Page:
Beck's critics are describing his characterizations of Soros' wartime activities as factually incorrect; scanning through these links I'm inclined to agree. But even if the descriptions were 100 percent accurate and proportional, I would find the passage above appalling on a basic human level. There is a palpable whiff of suggestion that 14-year-old George Soros not only enjoyed "helping send the Jews to the death camps" (another Beck formulation from this week), but that he still lights up with mirth at the thought of the idea six decades later, perhaps explaining why he hates Israel to this day. It is a hint and a nudge that the hunted teenage Jew might have been and maybe still is an anti-Semite. Not only are we passing over the only real emotional response appropriate for a 14-year-old Holocaust survivor–bottomless, uncomprehending sympathy for the traumas he and so many other children went through–we are passing negative judgment on his actions under fire, and using it as a Rosetta Stone to explain his darkly nefarious afterlife.
Beck didn't invent this stuff; Jackie Mason was calling Soros a "self-hating Jew" back in 2003, and the sins-of-the-14-year-old has been a persistent feature of the conspiratorial right for nearly a decade now. It would all be more convincing if, in the process, the conspiracists didn't get a whole bunch of other basic stuff about Soros dead wrong.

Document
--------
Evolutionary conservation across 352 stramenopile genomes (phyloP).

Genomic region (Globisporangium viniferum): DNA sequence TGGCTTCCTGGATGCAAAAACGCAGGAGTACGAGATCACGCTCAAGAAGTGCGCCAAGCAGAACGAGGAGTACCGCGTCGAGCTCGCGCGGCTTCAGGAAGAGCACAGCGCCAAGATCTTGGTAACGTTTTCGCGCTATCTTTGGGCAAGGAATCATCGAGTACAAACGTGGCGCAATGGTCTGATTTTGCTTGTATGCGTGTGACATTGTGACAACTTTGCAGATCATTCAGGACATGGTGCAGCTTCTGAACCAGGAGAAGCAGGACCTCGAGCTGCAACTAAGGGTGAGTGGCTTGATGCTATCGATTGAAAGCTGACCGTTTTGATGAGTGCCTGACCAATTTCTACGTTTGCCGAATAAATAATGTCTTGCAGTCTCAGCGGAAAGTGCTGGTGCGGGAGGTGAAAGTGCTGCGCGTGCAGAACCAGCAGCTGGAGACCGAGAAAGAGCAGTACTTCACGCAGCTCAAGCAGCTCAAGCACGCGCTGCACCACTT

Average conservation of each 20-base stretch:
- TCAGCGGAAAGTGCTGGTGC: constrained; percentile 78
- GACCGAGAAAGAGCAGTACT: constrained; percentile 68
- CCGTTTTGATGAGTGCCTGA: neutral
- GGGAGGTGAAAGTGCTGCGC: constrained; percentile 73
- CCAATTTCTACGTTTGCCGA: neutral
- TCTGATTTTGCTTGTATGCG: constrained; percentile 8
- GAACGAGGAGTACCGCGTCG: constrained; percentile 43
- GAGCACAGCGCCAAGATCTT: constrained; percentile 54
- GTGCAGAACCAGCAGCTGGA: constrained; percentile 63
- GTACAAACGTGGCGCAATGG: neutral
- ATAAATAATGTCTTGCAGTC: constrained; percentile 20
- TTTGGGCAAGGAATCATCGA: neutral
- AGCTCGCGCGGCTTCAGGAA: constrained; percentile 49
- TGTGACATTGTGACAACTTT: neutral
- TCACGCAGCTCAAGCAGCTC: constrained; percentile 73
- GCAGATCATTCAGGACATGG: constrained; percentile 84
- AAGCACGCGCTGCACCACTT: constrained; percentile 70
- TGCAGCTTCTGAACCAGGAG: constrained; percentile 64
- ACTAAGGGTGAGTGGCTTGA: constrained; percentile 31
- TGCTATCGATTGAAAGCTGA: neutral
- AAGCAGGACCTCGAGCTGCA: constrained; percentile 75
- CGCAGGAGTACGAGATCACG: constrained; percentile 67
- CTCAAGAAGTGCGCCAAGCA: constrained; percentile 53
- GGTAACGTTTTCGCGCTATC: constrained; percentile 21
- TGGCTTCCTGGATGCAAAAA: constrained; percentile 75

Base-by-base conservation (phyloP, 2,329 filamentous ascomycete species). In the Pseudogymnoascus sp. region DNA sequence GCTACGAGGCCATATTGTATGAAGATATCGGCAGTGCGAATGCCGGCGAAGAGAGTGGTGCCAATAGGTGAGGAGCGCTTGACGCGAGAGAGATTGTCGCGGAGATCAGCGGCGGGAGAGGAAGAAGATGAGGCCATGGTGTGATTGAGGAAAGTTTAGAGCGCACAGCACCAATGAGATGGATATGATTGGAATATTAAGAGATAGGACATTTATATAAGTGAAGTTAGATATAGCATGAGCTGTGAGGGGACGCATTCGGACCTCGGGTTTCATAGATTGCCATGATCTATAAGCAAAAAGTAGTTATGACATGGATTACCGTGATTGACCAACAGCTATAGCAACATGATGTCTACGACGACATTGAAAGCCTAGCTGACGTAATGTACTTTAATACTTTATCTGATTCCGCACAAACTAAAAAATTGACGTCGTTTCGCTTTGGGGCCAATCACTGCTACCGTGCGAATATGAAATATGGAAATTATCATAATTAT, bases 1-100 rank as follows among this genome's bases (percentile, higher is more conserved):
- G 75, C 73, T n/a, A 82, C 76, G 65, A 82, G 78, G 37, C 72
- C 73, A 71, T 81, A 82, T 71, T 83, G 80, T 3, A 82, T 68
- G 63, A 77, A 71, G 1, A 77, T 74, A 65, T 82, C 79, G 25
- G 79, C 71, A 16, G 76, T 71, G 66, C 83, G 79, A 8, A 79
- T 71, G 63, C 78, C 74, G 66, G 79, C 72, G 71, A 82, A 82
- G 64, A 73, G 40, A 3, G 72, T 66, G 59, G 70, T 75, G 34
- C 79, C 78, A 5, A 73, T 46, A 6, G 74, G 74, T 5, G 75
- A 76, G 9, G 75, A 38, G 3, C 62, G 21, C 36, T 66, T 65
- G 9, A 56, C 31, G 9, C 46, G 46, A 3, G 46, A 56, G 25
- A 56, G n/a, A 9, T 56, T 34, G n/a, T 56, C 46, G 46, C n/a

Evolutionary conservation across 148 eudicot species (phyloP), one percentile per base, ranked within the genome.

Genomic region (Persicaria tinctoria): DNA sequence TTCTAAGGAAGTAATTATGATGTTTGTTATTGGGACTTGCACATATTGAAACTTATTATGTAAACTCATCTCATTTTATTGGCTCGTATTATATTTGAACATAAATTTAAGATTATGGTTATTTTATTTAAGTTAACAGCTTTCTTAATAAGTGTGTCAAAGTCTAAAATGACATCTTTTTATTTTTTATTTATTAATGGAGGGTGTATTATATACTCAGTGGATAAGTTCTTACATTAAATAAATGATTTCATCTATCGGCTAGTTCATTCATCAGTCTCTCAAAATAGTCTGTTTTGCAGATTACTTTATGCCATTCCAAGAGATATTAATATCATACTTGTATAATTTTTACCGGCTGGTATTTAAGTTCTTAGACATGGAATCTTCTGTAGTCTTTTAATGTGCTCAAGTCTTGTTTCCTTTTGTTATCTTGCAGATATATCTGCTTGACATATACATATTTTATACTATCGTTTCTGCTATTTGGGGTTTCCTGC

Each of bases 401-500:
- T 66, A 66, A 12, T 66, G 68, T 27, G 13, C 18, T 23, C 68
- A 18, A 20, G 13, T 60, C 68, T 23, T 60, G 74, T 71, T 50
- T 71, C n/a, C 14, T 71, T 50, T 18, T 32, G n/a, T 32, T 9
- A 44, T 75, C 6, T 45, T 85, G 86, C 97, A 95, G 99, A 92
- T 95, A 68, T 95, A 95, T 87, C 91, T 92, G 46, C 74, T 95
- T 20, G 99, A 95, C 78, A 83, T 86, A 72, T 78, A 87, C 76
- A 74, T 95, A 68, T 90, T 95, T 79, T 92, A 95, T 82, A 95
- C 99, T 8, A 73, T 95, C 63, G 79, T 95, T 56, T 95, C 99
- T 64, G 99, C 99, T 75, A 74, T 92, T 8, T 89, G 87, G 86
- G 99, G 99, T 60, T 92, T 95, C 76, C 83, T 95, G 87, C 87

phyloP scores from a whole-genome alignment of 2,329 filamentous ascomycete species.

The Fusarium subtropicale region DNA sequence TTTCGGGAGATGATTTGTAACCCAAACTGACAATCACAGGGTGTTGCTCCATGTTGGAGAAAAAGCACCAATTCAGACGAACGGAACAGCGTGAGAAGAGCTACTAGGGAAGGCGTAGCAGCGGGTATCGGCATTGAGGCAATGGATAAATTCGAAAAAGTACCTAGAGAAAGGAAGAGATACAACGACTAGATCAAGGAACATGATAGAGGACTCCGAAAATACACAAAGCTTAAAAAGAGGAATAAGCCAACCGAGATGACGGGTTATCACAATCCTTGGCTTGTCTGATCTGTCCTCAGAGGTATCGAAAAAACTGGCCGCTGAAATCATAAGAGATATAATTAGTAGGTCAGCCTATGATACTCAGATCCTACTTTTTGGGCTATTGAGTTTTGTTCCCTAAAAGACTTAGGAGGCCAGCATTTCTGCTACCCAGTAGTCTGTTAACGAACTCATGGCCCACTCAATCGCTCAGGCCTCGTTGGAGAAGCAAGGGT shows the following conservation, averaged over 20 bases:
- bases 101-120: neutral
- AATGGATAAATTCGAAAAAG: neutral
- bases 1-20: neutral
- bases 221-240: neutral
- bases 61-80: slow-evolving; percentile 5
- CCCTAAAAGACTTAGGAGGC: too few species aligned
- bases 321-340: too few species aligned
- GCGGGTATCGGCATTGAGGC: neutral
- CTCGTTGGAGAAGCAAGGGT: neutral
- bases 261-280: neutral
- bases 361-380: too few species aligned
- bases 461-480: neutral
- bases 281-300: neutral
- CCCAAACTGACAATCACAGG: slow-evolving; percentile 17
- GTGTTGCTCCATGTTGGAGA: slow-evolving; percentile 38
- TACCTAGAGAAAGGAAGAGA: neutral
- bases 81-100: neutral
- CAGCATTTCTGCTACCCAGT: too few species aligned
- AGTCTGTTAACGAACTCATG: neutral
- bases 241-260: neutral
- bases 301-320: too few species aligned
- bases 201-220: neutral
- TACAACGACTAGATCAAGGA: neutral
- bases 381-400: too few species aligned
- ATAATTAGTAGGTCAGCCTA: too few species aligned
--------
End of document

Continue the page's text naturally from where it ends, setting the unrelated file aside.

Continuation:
Along with currencies, Soros also collapses regimes with his Open Society fund. He helped to fund the Velvet Revolution in Czech Republic, the Orange Revolution in Ukraine, the Rose Revolution in Georgia, he also helped to engineer coups in Slovakia, Croatia, Yugoslavia. So what is his target now? Us, America.
Uh, what coup in Slovakia would that be? And no, cutting and pasting from the heavy breathers at DiscoverTheNetworks.org does not qualify as scientific here. And as positive a force as Soros has been in expanding civil society in places like the former Czechoslovakia (by doing such oogity-boogity stuff as teaching kids about Hayek), his role in the Velvet Revolution was just a wee bit less than decisive. You will search the many histories of that blessed human event in vain for any mention of his role, and not because he was a deliberately unseen "Puppet Master."